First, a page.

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Republicans Can Seize a Political Opportunity by Backing Student Loan Reform

Allan Collinge is the founder of the Student Loan Justice Organization a grassroots citizen’s organization dedicated to returning standard consumer protections to student loans. The group was started in March of 2005 and has focused primarily on research, media outreach, and grassroots lobbying initiatives. located in Washington DC. From time to time Angry Bear has publicized Allan efforts to restore bankruptcy protection for student loan.

In a rare display of political courage and bipartisanship last week, Rep. John Katko (R-NY) filed the Discharge Student Loans in Bankruptcy Act with Rep. John Delaney (D-MD). This bill will return standard bankruptcy protections to all federal and private student loans. Katko is well ahead of the conservative curve on this issue and has a unique opportunity to revitalize the Republican Party in the current session by stepping up to lead the fight on this issue.

President Obama federalized the student loan system during his eight years in office and the nation’s student debt tab increased by $1 trillion. From these student loans, the federal government profits well over $50 billion annually from the student loan program, and also makes a profit on defaulted student loans. This is something no other lender of any loan in this country can claim. In fact, this is a defining hallmark of a predatory lending system. During the same time period, the price of college rose far faster than any other commodity, including healthcare, and this trend is continuing to accelerate today.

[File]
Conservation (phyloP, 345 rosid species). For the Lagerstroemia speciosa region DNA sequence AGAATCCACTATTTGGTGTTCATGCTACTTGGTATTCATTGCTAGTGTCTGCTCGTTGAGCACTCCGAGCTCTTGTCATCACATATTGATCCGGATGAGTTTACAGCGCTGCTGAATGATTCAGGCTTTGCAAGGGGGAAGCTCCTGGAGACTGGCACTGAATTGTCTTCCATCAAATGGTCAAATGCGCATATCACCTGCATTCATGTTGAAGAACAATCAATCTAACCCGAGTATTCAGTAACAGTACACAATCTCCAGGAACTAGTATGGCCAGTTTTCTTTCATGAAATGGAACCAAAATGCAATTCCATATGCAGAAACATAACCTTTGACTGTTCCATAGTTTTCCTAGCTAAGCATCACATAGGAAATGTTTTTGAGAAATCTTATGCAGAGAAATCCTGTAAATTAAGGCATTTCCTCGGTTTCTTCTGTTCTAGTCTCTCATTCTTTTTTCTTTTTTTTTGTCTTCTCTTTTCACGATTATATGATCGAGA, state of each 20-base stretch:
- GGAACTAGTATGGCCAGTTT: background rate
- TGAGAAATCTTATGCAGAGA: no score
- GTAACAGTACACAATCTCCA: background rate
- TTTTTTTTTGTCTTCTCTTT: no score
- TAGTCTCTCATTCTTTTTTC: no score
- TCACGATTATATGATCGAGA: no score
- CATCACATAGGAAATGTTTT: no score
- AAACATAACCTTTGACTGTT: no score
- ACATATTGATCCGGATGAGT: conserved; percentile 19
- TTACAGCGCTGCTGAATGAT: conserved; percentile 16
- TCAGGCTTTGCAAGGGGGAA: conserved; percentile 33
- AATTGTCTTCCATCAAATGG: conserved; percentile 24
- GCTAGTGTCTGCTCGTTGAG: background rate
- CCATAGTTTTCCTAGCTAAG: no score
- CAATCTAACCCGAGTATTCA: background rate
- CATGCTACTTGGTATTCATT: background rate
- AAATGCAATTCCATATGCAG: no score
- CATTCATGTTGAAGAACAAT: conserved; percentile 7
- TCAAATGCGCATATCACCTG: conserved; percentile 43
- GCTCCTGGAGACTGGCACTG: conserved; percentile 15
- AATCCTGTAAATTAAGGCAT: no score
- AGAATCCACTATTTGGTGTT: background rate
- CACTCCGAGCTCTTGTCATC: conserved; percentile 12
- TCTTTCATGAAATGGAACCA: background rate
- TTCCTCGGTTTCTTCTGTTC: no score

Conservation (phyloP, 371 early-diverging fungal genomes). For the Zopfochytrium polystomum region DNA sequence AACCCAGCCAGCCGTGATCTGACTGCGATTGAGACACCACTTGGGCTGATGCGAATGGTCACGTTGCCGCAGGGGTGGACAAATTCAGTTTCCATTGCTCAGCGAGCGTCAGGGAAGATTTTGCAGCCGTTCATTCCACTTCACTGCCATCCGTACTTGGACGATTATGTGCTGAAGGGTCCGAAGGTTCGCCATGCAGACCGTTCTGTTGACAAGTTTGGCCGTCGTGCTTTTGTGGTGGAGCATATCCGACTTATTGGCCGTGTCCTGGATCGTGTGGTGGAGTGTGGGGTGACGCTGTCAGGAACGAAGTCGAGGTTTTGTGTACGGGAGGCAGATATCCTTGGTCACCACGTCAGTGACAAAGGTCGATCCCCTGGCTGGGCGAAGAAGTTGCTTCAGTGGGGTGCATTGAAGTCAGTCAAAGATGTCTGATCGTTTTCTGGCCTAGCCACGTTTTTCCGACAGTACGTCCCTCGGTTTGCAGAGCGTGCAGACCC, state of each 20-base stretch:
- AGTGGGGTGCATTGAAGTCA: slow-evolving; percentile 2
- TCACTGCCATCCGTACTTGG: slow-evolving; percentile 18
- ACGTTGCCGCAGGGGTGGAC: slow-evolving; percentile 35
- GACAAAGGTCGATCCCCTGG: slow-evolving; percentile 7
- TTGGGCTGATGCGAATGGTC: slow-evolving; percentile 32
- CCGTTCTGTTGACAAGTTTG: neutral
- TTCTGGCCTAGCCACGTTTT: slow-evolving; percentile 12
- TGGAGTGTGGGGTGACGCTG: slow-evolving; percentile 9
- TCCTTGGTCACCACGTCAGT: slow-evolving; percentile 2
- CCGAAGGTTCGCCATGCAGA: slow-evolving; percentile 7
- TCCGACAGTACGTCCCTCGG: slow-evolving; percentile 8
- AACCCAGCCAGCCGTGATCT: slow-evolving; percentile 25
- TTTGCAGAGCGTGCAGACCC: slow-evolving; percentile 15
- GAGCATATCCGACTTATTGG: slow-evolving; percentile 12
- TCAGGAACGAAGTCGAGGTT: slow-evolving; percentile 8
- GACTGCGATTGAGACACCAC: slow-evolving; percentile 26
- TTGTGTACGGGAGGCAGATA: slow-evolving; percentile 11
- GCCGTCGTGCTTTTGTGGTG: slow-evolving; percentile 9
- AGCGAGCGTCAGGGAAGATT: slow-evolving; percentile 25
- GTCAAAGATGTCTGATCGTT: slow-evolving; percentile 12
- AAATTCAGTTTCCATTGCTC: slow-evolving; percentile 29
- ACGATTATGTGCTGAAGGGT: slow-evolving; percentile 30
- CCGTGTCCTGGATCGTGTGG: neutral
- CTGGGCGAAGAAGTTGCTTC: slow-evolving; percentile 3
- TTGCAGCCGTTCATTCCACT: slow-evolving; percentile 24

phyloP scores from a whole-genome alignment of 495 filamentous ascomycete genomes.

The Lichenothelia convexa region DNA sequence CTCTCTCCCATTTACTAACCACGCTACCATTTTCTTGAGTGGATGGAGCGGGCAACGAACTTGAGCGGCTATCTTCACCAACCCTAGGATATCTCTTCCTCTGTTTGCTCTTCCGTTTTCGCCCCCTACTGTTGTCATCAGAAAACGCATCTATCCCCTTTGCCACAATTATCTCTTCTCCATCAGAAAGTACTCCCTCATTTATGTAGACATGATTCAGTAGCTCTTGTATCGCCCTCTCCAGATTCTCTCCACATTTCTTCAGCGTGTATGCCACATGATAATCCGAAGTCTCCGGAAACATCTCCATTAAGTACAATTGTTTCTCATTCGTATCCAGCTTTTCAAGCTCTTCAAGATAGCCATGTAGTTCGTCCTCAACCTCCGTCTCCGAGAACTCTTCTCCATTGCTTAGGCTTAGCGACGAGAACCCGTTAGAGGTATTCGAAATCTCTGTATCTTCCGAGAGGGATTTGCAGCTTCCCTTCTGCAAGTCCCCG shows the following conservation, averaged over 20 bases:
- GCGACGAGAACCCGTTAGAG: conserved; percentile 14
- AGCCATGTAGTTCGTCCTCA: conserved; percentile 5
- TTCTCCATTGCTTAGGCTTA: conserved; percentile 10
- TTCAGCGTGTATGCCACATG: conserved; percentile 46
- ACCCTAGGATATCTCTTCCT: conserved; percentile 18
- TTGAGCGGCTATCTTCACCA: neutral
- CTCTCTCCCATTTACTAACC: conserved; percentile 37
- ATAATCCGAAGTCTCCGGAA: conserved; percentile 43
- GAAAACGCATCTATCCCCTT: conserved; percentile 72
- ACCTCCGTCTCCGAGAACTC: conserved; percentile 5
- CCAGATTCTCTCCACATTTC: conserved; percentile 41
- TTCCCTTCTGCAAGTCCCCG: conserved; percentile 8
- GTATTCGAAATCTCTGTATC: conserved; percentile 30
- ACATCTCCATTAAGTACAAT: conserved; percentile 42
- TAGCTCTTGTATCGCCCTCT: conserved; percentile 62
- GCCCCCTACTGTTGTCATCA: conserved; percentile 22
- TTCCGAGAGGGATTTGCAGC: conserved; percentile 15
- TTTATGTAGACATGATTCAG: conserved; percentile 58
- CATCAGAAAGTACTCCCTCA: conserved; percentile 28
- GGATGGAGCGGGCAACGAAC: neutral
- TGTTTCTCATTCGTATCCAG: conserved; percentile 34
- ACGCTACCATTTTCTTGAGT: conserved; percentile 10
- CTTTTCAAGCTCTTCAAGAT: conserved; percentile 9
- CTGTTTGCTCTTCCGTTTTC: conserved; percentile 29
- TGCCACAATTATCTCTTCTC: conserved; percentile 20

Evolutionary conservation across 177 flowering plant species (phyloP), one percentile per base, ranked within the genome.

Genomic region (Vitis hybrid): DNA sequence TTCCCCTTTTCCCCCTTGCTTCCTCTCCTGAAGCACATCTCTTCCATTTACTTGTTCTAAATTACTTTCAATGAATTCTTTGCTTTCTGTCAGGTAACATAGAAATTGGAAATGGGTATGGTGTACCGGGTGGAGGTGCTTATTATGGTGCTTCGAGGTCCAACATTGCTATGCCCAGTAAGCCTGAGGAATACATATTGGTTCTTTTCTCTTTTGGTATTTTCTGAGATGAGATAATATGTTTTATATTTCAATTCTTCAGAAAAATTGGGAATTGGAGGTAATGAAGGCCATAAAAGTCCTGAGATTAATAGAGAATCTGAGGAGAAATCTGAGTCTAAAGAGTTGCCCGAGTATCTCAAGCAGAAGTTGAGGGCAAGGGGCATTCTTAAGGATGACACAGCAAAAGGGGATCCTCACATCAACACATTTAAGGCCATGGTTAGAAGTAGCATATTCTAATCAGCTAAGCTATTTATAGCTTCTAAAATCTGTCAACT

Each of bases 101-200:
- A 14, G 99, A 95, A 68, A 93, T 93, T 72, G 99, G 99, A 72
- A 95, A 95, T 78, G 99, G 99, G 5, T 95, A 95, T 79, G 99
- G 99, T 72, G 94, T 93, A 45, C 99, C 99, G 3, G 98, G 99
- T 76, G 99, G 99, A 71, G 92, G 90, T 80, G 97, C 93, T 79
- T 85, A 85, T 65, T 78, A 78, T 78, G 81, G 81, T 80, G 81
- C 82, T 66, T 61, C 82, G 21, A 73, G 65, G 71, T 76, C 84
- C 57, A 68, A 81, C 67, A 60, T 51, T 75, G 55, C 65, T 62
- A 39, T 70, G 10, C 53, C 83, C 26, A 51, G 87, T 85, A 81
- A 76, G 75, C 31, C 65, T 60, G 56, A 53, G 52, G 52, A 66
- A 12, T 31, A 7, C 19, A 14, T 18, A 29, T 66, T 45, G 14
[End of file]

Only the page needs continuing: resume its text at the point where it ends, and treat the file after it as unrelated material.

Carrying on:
The student loan program is a structurally predatory lending system and Uncle Sam sits atop the hornet’s nest. What has caused this hyper-inflationary lending behemoth and its consequences is the fact that the Department of Education is not constrained by standard free-market protections like bankruptcy rights, statutes of limitations, and other standard protections existing for every other type of loan. Congress stripped these protections from student loans and in the end greatly destabilized the entire loan system.

Make no mistake: The Department of Education loves this freedom from free-market protections and fights tooth and nail behind the scenes to keep bankruptcy gone from its source of income. Since Trump was elected, the student loan swamp of unelected bureaucrats in and around the Department of Education have made bold moves to make this lending system harsher and more profitable.

Some true conservatives have noticed this problem and have begun to speak out. Jeb Bush, for example, put the return of bankruptcy protections to student loans as a plank in his presidential platform. Pundits and think tanks such as David Brooks and the Cato Institute have also publicly called for the return of bankruptcy protections to student loans. The issue screams out to conservatives for justice by sponsoring the Discharge Student Loans in Bankruptcy Act. By his actions, Congressman Katko is demonstrating to his colleagues that it’s fine, in fact,it is a great political benefit to stand up for the citizens, fight for free-market mechanisms, and against big government.